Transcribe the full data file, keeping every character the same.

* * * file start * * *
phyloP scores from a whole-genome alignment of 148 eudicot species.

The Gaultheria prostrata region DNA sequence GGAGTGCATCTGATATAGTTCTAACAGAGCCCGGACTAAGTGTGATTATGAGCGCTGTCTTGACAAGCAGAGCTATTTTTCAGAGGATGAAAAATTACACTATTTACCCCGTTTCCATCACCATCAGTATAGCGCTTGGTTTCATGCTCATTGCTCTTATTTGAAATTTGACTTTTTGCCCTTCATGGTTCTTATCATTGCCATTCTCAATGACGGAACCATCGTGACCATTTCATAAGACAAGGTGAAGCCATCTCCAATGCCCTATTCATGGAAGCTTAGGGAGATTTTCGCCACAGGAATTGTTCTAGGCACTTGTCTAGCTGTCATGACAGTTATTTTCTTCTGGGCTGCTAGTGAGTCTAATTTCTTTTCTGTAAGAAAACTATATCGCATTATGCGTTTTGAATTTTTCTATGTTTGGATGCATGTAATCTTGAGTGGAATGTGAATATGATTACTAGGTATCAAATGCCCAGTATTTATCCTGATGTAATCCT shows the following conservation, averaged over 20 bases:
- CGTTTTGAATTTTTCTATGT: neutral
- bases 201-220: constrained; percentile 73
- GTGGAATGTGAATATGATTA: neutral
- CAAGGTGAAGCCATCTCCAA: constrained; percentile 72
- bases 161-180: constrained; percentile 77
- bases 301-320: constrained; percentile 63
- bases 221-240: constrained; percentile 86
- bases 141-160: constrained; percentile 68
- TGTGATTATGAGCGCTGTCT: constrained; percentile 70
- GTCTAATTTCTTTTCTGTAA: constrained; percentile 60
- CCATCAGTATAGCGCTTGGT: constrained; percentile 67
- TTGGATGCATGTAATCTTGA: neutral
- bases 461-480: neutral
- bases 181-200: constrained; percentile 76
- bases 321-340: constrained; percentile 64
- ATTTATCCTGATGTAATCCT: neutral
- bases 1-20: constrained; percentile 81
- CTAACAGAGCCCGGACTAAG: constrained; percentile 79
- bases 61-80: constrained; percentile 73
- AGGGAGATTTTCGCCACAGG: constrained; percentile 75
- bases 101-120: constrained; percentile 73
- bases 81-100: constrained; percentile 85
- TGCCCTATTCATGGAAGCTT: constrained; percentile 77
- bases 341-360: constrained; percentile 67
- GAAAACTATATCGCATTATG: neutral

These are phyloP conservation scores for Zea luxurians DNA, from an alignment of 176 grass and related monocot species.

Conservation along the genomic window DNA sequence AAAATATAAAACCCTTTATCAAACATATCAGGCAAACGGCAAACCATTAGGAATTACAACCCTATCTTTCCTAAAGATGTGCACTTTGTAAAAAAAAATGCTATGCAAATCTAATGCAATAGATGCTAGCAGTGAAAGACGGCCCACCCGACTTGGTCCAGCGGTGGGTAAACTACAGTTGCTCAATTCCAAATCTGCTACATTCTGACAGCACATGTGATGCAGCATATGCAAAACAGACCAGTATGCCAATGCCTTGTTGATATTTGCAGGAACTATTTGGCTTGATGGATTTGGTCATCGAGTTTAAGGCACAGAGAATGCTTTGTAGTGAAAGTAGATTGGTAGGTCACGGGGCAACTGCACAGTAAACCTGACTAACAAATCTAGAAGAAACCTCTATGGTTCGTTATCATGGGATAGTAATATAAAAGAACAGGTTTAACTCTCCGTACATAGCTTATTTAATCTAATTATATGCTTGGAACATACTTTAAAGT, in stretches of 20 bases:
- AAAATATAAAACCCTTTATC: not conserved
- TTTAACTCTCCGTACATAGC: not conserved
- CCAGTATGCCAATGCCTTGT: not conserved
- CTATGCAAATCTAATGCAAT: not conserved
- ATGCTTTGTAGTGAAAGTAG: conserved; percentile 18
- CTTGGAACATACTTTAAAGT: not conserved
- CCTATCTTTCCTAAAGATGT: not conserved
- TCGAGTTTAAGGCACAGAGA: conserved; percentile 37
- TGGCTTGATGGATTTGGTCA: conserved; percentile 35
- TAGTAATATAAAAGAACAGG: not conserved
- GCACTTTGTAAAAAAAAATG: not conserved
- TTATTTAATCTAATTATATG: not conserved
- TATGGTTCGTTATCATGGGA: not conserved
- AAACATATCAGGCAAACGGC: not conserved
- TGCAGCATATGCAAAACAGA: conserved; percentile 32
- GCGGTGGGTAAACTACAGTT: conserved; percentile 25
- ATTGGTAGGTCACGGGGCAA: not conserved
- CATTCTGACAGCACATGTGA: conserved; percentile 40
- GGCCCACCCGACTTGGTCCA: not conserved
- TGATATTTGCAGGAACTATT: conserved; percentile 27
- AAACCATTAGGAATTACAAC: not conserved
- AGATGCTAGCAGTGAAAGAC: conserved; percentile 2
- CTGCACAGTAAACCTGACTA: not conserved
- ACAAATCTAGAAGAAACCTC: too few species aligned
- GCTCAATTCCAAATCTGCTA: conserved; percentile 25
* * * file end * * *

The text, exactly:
phyloP scores from a whole-genome alignment of 148 eudicot species.

The Gaultheria prostrata region DNA sequence GGAGTGCATCTGATATAGTTCTAACAGAGCCCGGACTAAGTGTGATTATGAGCGCTGTCTTGACAAGCAGAGCTATTTTTCAGAGGATGAAAAATTACACTATTTACCCCGTTTCCATCACCATCAGTATAGCGCTTGGTTTCATGCTCATTGCTCTTATTTGAAATTTGACTTTTTGCCCTTCATGGTTCTTATCATTGCCATTCTCAATGACGGAACCATCGTGACCATTTCATAAGACAAGGTGAAGCCATCTCCAATGCCCTATTCATGGAAGCTTAGGGAGATTTTCGCCACAGGAATTGTTCTAGGCACTTGTCTAGCTGTCATGACAGTTATTTTCTTCTGGGCTGCTAGTGAGTCTAATTTCTTTTCTGTAAGAAAACTATATCGCATTATGCGTTTTGAATTTTTCTATGTTTGGATGCATGTAATCTTGAGTGGAATGTGAATATGATTACTAGGTATCAAATGCCCAGTATTTATCCTGATGTAATCCT shows the following conservation, averaged over 20 bases:
- CGTTTTGAATTTTTCTATGT: neutral
- bases 201-220: constrained; percentile 73
- GTGGAATGTGAATATGATTA: neutral
- CAAGGTGAAGCCATCTCCAA: constrained; percentile 72
- bases 161-180: constrained; percentile 77
- bases 301-320: constrained; percentile 63
- bases 221-240: constrained; percentile 86
- bases 141-160: constrained; percentile 68
- TGTGATTATGAGCGCTGTCT: constrained; percentile 70
- GTCTAATTTCTTTTCTGTAA: constrained; percentile 60
- CCATCAGTATAGCGCTTGGT: constrained; percentile 67
- TTGGATGCATGTAATCTTGA: neutral
- bases 461-480: neutral
- bases 181-200: constrained; percentile 76
- bases 321-340: constrained; percentile 64
- ATTTATCCTGATGTAATCCT: neutral
- bases 1-20: constrained; percentile 81
- CTAACAGAGCCCGGACTAAG: constrained; percentile 79
- bases 61-80: constrained; percentile 73
- AGGGAGATTTTCGCCACAGG: constrained; percentile 75
- bases 101-120: constrained; percentile 73
- bases 81-100: constrained; percentile 85
- TGCCCTATTCATGGAAGCTT: constrained; percentile 77
- bases 341-360: constrained; percentile 67
- GAAAACTATATCGCATTATG: neutral

These are phyloP conservation scores for Zea luxurians DNA, from an alignment of 176 grass and related monocot species.

Conservation along the genomic window DNA sequence AAAATATAAAACCCTTTATCAAACATATCAGGCAAACGGCAAACCATTAGGAATTACAACCCTATCTTTCCTAAAGATGTGCACTTTGTAAAAAAAAATGCTATGCAAATCTAATGCAATAGATGCTAGCAGTGAAAGACGGCCCACCCGACTTGGTCCAGCGGTGGGTAAACTACAGTTGCTCAATTCCAAATCTGCTACATTCTGACAGCACATGTGATGCAGCATATGCAAAACAGACCAGTATGCCAATGCCTTGTTGATATTTGCAGGAACTATTTGGCTTGATGGATTTGGTCATCGAGTTTAAGGCACAGAGAATGCTTTGTAGTGAAAGTAGATTGGTAGGTCACGGGGCAACTGCACAGTAAACCTGACTAACAAATCTAGAAGAAACCTCTATGGTTCGTTATCATGGGATAGTAATATAAAAGAACAGGTTTAACTCTCCGTACATAGCTTATTTAATCTAATTATATGCTTGGAACATACTTTAAAGT, in stretches of 20 bases:
- AAAATATAAAACCCTTTATC: not conserved
- TTTAACTCTCCGTACATAGC: not conserved
- CCAGTATGCCAATGCCTTGT: not conserved
- CTATGCAAATCTAATGCAAT: not conserved
- ATGCTTTGTAGTGAAAGTAG: conserved; percentile 18
- CTTGGAACATACTTTAAAGT: not conserved
- CCTATCTTTCCTAAAGATGT: not conserved
- TCGAGTTTAAGGCACAGAGA: conserved; percentile 37
- TGGCTTGATGGATTTGGTCA: conserved; percentile 35
- TAGTAATATAAAAGAACAGG: not conserved
- GCACTTTGTAAAAAAAAATG: not conserved
- TTATTTAATCTAATTATATG: not conserved
- TATGGTTCGTTATCATGGGA: not conserved
- AAACATATCAGGCAAACGGC: not conserved
- TGCAGCATATGCAAAACAGA: conserved; percentile 32
- GCGGTGGGTAAACTACAGTT: conserved; percentile 25
- ATTGGTAGGTCACGGGGCAA: not conserved
- CATTCTGACAGCACATGTGA: conserved; percentile 40
- GGCCCACCCGACTTGGTCCA: not conserved
- TGATATTTGCAGGAACTATT: conserved; percentile 27
- AAACCATTAGGAATTACAAC: not conserved
- AGATGCTAGCAGTGAAAGAC: conserved; percentile 2
- CTGCACAGTAAACCTGACTA: not conserved
- ACAAATCTAGAAGAAACCTC: too few species aligned
- GCTCAATTCCAAATCTGCTA: conserved; percentile 25